The nature and the true reality of matter are such that it never ceases to be joined to privation; hence no form remains constantly in it, for it perpetually puts off one form and puts on another … This is the state of matter. For whatever form is found in it, does but prepare it to receive another form. And it does not cease to move with a view to putting off that form that actually is in it and to obtaining another form; and the selfsame state obtains after that other form has been obtained in actu.(III:8:430-431)

Because of its perpetual conjunction with privation matter constantly seeks to exchange successive forms, one after another. Each change from the privation of a form to its actualization is simply preparation for the next change in which the actualized form is ‘put off’ in order to satisfy another privation. Never satisfied with any given form, matter never rests: each form actualized only generates at new privation yet to be satisfied.

Here it appears that Rambam (following Aristotle) sees privation as the driver of change (presumably of matter from one form to another). In other words, since each form that matter adopts excludes other forms, the change of matter from one form to another is a matter of one privation’s going away and another taking its place. In fact, of course, the process of change is continuous (the few discontinuities in nature are in fact continuous changes over a very short period of time or over a very short distance in space). Thus, the privations would have to slip from one to the other in a continuous manner.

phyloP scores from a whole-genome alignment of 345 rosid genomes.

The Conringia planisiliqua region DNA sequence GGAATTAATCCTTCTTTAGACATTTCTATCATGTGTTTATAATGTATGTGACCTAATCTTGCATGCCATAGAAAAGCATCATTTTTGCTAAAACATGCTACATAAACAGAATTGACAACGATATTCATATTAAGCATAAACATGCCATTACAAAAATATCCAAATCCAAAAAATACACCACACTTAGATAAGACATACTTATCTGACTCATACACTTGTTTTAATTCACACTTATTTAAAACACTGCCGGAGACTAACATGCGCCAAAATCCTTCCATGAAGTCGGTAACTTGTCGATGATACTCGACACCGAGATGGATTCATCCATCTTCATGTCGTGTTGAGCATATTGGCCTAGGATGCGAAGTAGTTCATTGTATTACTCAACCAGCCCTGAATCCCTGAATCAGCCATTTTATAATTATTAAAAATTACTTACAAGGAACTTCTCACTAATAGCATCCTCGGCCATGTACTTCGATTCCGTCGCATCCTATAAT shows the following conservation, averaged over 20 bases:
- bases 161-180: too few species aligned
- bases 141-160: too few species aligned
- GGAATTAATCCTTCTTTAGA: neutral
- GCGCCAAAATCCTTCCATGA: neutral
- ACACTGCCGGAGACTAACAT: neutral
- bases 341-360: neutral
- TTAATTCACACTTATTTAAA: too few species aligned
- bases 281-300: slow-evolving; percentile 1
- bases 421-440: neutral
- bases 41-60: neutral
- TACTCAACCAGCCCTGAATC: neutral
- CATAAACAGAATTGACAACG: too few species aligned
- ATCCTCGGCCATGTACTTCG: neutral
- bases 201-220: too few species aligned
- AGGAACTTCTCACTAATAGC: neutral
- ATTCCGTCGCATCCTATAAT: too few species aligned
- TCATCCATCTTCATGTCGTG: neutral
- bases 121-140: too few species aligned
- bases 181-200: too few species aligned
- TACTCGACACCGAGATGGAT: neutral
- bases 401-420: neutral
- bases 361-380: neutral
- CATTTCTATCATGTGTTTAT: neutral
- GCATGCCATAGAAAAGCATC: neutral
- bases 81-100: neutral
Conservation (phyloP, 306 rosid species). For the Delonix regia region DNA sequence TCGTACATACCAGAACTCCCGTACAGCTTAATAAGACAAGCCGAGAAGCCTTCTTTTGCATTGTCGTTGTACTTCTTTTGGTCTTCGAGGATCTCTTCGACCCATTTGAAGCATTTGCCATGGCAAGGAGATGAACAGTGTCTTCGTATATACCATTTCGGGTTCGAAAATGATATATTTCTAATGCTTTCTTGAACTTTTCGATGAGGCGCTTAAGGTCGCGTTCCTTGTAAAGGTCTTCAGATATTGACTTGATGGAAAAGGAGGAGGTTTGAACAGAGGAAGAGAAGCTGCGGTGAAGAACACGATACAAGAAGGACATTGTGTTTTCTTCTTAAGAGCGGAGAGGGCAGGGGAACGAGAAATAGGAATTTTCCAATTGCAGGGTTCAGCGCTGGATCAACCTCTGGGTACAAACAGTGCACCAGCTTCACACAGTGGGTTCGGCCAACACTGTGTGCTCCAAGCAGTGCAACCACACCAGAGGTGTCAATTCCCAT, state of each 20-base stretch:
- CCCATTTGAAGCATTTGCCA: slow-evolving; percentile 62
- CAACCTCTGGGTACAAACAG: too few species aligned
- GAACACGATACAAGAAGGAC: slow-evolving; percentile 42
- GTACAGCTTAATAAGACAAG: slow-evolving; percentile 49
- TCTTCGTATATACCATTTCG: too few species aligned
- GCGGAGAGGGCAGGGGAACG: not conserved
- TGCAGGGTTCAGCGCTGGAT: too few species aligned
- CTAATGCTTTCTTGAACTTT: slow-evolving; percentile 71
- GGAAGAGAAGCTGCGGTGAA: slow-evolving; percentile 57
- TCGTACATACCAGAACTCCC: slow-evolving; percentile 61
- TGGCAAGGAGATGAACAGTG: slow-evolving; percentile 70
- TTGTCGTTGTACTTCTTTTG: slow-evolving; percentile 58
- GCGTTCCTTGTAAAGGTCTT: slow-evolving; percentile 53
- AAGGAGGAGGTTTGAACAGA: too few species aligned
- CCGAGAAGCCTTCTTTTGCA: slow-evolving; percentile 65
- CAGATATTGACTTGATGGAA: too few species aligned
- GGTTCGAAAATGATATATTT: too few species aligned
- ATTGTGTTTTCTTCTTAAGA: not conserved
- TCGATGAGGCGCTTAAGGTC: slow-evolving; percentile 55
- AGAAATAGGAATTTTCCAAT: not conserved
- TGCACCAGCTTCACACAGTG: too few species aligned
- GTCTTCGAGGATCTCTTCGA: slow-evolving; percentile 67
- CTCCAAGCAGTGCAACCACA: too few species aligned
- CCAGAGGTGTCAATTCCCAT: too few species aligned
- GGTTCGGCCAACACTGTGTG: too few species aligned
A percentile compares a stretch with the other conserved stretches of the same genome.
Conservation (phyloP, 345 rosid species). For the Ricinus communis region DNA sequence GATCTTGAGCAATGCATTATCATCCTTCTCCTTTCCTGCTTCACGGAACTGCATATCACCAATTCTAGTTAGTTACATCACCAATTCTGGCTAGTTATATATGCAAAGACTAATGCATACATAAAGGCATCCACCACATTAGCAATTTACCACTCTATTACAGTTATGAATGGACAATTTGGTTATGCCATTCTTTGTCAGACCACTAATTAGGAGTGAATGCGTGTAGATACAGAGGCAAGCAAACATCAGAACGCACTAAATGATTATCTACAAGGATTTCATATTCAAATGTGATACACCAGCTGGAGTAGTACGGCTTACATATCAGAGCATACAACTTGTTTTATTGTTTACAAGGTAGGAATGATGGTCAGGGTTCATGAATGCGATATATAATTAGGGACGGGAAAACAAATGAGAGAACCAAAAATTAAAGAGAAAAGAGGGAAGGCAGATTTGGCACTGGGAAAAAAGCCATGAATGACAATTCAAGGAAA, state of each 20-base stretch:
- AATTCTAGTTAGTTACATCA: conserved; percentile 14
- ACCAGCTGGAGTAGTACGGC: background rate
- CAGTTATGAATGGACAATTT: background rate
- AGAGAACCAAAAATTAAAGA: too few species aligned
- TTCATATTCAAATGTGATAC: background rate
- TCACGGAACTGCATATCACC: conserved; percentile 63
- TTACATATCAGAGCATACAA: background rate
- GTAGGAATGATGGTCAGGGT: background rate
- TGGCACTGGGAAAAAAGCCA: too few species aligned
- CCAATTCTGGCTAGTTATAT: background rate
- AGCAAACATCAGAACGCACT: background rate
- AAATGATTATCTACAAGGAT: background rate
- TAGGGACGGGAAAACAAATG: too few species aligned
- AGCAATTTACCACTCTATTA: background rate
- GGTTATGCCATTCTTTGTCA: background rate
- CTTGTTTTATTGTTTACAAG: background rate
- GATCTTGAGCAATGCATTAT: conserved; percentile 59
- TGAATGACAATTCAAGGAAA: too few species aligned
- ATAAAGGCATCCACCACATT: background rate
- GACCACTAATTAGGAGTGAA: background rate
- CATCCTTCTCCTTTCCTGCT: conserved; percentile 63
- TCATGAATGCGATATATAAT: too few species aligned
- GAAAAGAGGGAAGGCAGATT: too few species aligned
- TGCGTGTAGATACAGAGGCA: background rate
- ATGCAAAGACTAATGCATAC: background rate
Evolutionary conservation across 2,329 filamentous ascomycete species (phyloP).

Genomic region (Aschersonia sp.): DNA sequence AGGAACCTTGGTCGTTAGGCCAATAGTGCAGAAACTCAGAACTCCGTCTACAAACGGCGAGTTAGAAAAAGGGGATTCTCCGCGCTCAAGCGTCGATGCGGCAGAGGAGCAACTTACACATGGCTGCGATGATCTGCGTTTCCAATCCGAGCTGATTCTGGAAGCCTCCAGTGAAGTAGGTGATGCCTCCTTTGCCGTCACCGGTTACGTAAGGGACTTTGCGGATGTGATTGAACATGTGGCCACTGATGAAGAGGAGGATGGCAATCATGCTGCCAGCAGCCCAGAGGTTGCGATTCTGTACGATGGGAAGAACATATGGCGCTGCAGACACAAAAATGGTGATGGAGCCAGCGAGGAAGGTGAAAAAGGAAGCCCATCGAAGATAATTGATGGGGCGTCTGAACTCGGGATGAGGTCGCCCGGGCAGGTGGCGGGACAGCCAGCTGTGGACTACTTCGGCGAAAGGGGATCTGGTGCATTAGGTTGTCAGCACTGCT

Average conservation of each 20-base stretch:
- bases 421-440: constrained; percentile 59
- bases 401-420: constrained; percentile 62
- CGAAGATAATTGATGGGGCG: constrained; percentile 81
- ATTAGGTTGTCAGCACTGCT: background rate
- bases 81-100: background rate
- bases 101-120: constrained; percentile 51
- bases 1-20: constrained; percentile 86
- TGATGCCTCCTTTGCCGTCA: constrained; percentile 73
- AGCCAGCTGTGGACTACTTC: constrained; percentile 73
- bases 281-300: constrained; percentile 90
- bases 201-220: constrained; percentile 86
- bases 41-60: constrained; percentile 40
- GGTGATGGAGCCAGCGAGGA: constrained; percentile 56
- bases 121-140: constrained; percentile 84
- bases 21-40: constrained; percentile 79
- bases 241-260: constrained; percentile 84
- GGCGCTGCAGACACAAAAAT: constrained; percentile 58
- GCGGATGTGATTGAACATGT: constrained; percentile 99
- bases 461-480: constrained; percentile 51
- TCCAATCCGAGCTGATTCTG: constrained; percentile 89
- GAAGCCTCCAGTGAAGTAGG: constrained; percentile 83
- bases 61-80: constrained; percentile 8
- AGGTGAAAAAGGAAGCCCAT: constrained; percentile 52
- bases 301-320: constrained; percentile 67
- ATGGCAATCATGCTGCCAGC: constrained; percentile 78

Here is what my daughter wrote:

A particular privation is lacking something specific, or being specifically differentiated from something. A red ball is not square is the particular privation, as compared to the red ball is not. Or when you’re talking about matter, matter (for the sake of illustration, let’s say clay) is not form, it’s nothing definite, and it’s by virtue of this quality that it can receive forms (the clay is shaped into a statue). But absolute matter is nothing actual (even unformed clay is something, even if it is less definite of a something than a statue), so we understand matter and form through particular privations (the statue of a horse is one thing, it is not the unformed clay that lacks shape, the statue of a penguin is not unformed clay and it is not a horse).

Again, to summarize, particular privation has to do with something being specific, as opposed to an abstract, generalized state of matter. Whether privation is a dynamic process or not, it has to do with an infinite field of possibilities becoming limited to one actual possibility. It is kind of an ossification of reality. It does have a striking parallel to a fundamental idea in the Vedic understanding of the process of creation.

The first word of Rg Veda is Agnim. The first letter is A which is pronounced with a simple, open mouth – the lips and tongue do not interfere. “A” represents the wholeness of Pure Consciousness or Pure Existence. The second letter is actually a “K” which become voiced between the A and the voiced nasal N. “K” is the quintessential stop – the air flow is completely blocked. “K” represents the point singularity – the opposite of the infinity of “A.” The first syllable, then, of the Veda, describes the collapse, as it were, of wholeness to a point. This collapse is the most fundamental step of creation. It is the introduction of the generic boundary into the unbounded wholeness of Being, without affecting that wholeness in the least.